The Daily Yam: This Screencap Is Perfect; Or, Why Derek Jeter Will Go Down As The Greatest Yankee Ever

  • Eric Goldschein

Welcome to The Daily Yam, bringing you Yesterday’s Awesome Moment and what to look forward to today. Yesterday, Derek Jeter returned to the diamond — again — and hit a home run on the very first pitch he saw. Then we were treated to the scene above, and struck by the fact that we may have just witnessed the greatest Yankee ever embarking on his last stand.

Your Daily Yam.

Derek Jeter already returned to the Yankees lineup once this year, and it went pretty well. But his second season debut after pulling a hammy was just awesome. He swung at the first pitch he saw and hit it over the right-center field wall, a solo shot that proved to be the difference in a 6-5 win over the AL East-leading Rays. He was nearly overshadowed by new-old Yankee Alfonso Soriano, but not quite (via

Back in the dugout, we caught the beautiful moment seen above — Jeter glancing at the camera, on the cusp of a smile, while the batboy behind him stands in for pretty much every baseball fan there is. Even if you hate the Yankees, you have to appreciate Derek Jeter, who unlike his similarly exorbitantly paid teammates continues to come through time and again in the clutch.

And you know what? This is probably the recency effect talking, but in that moment I realized I was looking at the greatest Yankee ever. Yes, Babe Ruth and Joe DiMaggio and Lou Gehrig stand monstrously tall in Yankees lore, but putting numbers aside for a moment: We never had the kind of access to those guys as we do to Jeter. Sure, there are videos and photos and interviews from the old Yankee greats, but in this Internet age we have followed Derek Jeter’s every move, from slight weight gains to Pittstown suppers, and yet he handles the attention the same way he does a hanging curveball. He grew up and became great in an era defined by historic feats that would later be undercut by PED admissions. Through it all, he remained the Yankees’ most consistent and often most productive player. He’s been the face of the franchise while other false prophets, seeking false profits, aspired to take the throne.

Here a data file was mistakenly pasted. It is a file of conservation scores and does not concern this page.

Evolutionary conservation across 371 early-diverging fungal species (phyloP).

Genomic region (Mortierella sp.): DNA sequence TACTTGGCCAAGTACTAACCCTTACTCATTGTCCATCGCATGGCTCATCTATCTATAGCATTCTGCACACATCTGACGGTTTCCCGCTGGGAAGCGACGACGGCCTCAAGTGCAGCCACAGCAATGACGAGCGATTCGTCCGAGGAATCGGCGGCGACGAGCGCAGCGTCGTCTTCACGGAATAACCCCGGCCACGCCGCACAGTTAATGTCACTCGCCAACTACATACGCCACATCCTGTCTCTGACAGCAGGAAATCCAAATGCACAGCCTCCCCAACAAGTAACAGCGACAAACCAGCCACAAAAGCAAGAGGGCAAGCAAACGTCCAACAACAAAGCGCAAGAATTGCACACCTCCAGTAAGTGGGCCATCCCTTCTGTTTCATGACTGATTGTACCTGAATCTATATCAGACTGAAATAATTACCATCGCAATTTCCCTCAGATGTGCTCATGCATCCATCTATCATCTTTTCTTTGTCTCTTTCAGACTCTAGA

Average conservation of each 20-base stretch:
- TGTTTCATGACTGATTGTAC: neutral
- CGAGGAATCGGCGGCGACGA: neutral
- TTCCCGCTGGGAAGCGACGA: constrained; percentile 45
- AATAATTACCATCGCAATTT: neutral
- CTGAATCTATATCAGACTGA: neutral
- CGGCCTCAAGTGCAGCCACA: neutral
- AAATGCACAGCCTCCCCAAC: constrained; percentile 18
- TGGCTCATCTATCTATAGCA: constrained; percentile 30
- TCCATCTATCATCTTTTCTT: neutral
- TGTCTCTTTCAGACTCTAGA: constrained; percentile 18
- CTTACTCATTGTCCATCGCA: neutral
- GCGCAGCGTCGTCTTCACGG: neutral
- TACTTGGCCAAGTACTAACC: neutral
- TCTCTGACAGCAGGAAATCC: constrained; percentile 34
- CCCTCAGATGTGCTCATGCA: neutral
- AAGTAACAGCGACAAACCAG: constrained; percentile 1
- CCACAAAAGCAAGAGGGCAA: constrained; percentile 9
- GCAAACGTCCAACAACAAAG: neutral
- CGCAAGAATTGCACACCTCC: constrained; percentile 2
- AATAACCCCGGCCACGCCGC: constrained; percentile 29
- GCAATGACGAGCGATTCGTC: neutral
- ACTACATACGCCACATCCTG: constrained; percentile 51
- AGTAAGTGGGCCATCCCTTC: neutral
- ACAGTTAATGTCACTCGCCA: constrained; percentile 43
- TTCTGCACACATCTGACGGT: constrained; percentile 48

Baseball historians will be able to look back and recall moments like this — moments when the Yankees were struggling, and the Captain buoyed them with his skill and his will, and brought joy to the faces of the youth, faces which recently have been frowning with distaste for players like Alex Rodriguez and Ryan Braun. They’ll also be able to calculate the tangibles as well, and those stack up quick nicely: to this point, Jeter is first all-time in games played for the Yankees, third in runs, first in hits, ninth in homers, seventh in RBI, first in stolen bases, sixth in batting average, first in being a horndog and number one in our hearts.

Derek Jeter isn’t considered the greatest Yankee ever by most pundits… yet. Let’s meet back here in 50 years to see how this panned out.

What’s On Tap Today?

Rays-Red Sox at 6:10 p.m. ET; Cardinals-Pirates at 7:10 p.m. ET.

It’s Monday. Bring a towel.

Screencap by the incomparable CJ Fogler.